It may take police officers up to 15 minutes to arrive at an “active shooter” scene, so a school superintendent has trained and equipped nearly 20 members of the school’s teaching and staff to deal with the situation on their own.
He found that parents quite well received the notion.
After the horrible shooting at Sandy Hook Elementary School 10 years ago, the superintendent of Ohio’s Benjamin Logan Local School District, John Scheu, reportedly launched a similar program at the adjacent Sidney City Schools.
Scheu describes his work with the county sheriff to improve school safety by installing surveillance cameras and new locks.
He said after Sandy Hook, they devised a strategy that included armed personnel trained by the sheriff’s department. A member of the armed faculty or staff would be there in seconds, but it could take deputies up to 15 minutes to arrive.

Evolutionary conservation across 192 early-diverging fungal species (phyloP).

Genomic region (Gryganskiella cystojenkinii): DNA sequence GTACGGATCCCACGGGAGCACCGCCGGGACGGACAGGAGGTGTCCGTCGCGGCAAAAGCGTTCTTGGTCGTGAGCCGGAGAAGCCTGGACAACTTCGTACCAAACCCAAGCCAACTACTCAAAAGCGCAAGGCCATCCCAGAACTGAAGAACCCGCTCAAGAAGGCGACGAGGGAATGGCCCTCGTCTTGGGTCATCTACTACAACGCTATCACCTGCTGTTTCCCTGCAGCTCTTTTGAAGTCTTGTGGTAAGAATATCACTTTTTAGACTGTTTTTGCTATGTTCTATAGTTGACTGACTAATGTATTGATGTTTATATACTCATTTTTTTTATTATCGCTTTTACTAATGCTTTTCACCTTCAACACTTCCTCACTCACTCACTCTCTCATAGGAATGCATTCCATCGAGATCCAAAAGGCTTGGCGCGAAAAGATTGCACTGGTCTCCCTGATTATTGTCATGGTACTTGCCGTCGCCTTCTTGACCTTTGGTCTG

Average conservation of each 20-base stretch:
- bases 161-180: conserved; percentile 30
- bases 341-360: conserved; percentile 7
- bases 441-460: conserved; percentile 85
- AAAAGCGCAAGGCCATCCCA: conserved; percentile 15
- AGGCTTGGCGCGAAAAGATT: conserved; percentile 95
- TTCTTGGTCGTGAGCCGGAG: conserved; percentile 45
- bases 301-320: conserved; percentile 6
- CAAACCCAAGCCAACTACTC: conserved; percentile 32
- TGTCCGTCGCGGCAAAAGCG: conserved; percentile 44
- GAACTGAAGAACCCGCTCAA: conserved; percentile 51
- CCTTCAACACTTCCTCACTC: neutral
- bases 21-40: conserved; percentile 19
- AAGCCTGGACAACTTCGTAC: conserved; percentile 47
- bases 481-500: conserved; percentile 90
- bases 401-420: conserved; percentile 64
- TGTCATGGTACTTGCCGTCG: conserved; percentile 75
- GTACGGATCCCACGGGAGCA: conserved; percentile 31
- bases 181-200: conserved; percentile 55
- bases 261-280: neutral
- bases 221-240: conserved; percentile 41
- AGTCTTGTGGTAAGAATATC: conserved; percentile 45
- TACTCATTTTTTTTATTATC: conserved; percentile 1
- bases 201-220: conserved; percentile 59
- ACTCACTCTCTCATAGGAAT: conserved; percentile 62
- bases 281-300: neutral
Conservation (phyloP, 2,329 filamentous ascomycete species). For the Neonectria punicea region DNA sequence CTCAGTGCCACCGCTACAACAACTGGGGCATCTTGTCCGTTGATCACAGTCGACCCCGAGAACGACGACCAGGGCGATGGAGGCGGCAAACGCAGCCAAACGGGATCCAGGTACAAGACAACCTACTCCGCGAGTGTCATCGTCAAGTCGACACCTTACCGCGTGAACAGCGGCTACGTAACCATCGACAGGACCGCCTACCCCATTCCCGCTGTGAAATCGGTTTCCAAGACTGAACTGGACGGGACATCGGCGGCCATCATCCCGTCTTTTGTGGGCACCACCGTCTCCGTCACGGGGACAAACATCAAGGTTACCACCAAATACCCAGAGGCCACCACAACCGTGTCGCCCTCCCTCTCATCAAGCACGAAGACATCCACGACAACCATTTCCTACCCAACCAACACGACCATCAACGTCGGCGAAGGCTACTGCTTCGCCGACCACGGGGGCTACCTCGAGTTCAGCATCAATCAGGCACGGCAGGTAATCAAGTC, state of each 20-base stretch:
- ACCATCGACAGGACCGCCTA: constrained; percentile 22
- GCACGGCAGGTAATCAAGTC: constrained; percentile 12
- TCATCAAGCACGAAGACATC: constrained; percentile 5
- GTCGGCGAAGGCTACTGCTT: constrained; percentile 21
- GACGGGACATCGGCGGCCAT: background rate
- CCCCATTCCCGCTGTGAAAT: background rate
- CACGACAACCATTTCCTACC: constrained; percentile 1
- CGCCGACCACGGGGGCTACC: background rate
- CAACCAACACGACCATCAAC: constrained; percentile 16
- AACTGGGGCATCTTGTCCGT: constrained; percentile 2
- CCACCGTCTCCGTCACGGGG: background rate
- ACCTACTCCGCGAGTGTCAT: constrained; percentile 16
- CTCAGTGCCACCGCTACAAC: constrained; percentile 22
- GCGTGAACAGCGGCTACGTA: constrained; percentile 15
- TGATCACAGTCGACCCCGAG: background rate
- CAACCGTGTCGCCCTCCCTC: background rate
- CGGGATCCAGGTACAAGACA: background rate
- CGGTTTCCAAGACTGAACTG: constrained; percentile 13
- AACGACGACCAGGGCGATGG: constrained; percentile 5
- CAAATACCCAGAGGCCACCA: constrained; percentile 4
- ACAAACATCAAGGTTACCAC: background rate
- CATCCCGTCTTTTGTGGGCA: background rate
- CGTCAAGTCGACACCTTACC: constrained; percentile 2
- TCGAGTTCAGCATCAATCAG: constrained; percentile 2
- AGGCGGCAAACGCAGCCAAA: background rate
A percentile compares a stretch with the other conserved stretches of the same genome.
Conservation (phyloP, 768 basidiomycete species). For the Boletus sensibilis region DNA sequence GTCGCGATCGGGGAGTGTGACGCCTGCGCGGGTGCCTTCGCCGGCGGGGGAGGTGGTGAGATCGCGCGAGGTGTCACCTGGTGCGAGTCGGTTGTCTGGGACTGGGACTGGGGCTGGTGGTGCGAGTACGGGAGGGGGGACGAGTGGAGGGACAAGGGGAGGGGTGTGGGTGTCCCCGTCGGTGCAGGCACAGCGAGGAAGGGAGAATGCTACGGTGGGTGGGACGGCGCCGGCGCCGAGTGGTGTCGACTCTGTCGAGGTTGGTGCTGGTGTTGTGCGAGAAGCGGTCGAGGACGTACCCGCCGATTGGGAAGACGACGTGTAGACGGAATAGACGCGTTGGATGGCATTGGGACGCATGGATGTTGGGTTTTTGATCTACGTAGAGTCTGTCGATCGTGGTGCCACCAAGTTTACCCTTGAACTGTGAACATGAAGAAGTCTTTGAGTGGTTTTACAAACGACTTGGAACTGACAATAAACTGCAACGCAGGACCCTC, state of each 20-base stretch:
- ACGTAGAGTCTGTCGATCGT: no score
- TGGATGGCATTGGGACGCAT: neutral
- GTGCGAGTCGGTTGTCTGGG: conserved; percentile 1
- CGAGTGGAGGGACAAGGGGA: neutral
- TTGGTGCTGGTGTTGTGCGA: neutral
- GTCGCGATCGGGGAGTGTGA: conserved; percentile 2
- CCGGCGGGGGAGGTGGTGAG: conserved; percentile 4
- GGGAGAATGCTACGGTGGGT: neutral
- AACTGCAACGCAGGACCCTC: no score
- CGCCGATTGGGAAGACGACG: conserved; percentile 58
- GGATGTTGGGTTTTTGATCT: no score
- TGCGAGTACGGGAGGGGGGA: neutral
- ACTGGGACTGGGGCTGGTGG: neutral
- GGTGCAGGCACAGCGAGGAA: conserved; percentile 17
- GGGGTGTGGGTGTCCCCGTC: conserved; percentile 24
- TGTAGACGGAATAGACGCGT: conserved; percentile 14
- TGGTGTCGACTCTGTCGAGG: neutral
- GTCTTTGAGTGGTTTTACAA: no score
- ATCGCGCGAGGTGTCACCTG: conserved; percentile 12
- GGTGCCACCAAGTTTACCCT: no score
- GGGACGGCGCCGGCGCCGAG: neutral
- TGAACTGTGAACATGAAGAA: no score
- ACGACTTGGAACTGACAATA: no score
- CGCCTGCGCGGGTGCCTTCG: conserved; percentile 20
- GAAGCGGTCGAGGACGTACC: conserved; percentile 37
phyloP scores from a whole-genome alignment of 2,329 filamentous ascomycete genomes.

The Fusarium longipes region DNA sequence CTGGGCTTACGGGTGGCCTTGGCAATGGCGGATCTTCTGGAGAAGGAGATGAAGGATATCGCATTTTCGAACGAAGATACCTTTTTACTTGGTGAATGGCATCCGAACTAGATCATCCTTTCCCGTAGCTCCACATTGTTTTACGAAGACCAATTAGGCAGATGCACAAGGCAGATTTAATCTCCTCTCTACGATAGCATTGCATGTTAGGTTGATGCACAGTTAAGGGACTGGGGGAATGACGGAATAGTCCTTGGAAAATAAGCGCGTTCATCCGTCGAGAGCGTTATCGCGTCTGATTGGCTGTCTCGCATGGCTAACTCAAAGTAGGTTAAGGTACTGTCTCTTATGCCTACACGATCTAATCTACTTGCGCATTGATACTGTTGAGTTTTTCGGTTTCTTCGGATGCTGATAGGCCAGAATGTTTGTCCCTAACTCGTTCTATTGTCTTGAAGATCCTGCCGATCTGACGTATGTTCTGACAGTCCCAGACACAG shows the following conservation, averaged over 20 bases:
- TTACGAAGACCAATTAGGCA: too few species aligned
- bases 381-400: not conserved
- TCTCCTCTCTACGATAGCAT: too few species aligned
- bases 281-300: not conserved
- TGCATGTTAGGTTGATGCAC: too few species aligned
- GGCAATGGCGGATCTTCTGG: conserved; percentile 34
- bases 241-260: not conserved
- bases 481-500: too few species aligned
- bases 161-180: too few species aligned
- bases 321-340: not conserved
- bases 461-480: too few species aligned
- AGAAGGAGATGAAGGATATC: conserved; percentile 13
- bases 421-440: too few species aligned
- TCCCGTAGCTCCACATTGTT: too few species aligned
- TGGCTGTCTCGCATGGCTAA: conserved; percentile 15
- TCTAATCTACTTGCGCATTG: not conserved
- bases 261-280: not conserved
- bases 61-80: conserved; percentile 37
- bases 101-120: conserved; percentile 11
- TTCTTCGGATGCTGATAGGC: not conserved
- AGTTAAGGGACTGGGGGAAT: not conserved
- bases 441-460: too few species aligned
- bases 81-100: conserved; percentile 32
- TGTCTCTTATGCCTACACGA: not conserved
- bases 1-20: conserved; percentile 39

“Time is of the essence, “ he said.
Benjamin Logan’s principal said the policy they came up with is to train volunteers — principals, custodians, secretaries, and teachers — to conceal carry or have an allocated firearm that is properly maintained and available to them in the event of an active shooter.
According to him, the overwhelming support the team has received from parents indicates that the community favors having a qualified, trained, armed team to help resource officers and the police combat an active shooter.
The children in our schools are a “valued asset” that must be protected, says Meg Kilgannon, senior fellow for Education Studies at the Family Research Council.
Simply establishing that we are not a soft target is all it takes,” Scheu said.
With 33 states already permitting faculty to carry weapons on campus legally, the study showed that more and more educational institutions are considering implementing similar programs.
When seconds count, police will be there in minutes.